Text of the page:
A vote for sale

Voting is one of our freedoms that shouldn’t be auctioned off.

Much has been written about the case of Max Sanders , the 19-year-old University student who attempted to sell his vote on eBay. Hennepin County charged Sanders with a felony, citing a dusty, century-old law that Minnesota used to slap on prohibition-era violators.

Indeed, the incident was a grim flashback to darker times for our democracy, when political machines wielded veritable influence over their desperate constituents. But with two thirds of eligible voters going to the polls for the crucial 2004 presidential election, it begs the question: how much is your vote worth?

This could be where we urge you to nod in solemn recognition to the 4,000-plus troops who perished in Iraq, that you revisit that history lesson about the battle of Lexington and Concord, and finally, with patriotic conceit, that you march to the proper polling station and exercise your freedom to choose from a list who you want to lead the most powerful nation in the world this November.

But that argument would fall blunted on the stranglehold of political apathy. Accordingly, Max Sanders’ case makes one wonder whether someone can be taught that a vote represents more than a trite gesture of patriotism. But beyond that argument lies the bleak reality that sometimes a vote might just feel like a symbolic outlet of political preference that snatches a relatively diminutive amount of time – perhaps too much time. What does it matter if you don’t cast your vote Nov. 7? In a sea of millions of voters and amid stockpiles of money from lobbyists and special interests, probably not much.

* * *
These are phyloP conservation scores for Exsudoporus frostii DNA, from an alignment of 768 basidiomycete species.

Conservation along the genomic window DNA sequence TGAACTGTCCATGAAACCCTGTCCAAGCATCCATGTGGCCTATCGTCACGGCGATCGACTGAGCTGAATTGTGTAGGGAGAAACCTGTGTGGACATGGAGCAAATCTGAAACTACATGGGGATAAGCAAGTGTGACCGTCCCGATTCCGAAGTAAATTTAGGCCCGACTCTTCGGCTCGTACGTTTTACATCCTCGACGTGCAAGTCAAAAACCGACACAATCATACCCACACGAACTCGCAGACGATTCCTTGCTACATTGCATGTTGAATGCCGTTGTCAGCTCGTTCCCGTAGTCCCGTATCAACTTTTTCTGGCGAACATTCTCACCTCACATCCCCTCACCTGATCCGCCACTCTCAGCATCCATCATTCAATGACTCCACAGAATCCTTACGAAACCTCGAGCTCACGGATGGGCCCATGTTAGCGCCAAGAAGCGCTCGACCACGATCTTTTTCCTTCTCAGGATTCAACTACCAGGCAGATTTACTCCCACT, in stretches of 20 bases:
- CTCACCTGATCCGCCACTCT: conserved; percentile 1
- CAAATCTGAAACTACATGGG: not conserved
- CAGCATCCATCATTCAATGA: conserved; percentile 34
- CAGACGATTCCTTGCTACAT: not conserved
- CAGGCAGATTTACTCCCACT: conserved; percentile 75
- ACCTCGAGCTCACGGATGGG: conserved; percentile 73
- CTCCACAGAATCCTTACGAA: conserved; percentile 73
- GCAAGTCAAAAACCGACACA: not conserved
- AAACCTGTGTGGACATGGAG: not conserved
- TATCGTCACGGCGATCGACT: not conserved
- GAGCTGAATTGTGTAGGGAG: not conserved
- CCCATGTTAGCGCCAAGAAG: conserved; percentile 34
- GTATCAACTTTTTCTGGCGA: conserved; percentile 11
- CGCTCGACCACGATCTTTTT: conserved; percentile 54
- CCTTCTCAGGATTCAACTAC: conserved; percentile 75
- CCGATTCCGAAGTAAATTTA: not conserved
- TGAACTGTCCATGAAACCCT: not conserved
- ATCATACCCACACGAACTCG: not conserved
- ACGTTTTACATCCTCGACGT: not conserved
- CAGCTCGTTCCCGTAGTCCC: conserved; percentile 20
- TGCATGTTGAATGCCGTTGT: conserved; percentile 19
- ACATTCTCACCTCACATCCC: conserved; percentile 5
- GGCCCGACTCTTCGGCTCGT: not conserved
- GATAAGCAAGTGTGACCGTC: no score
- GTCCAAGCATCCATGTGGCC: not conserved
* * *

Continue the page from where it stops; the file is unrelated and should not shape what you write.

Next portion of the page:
Still, it doesn’t mean you shouldn’t vote if you want a hand in shaping this country’s destiny. The freedom to vote isn’t so much the modus operandi of democracy as is the freedom to express one’s will within an oftentimes maddeningly unrepresentative political process. Voting is just one of the freedoms we enjoy that shouldn’t be up for sale.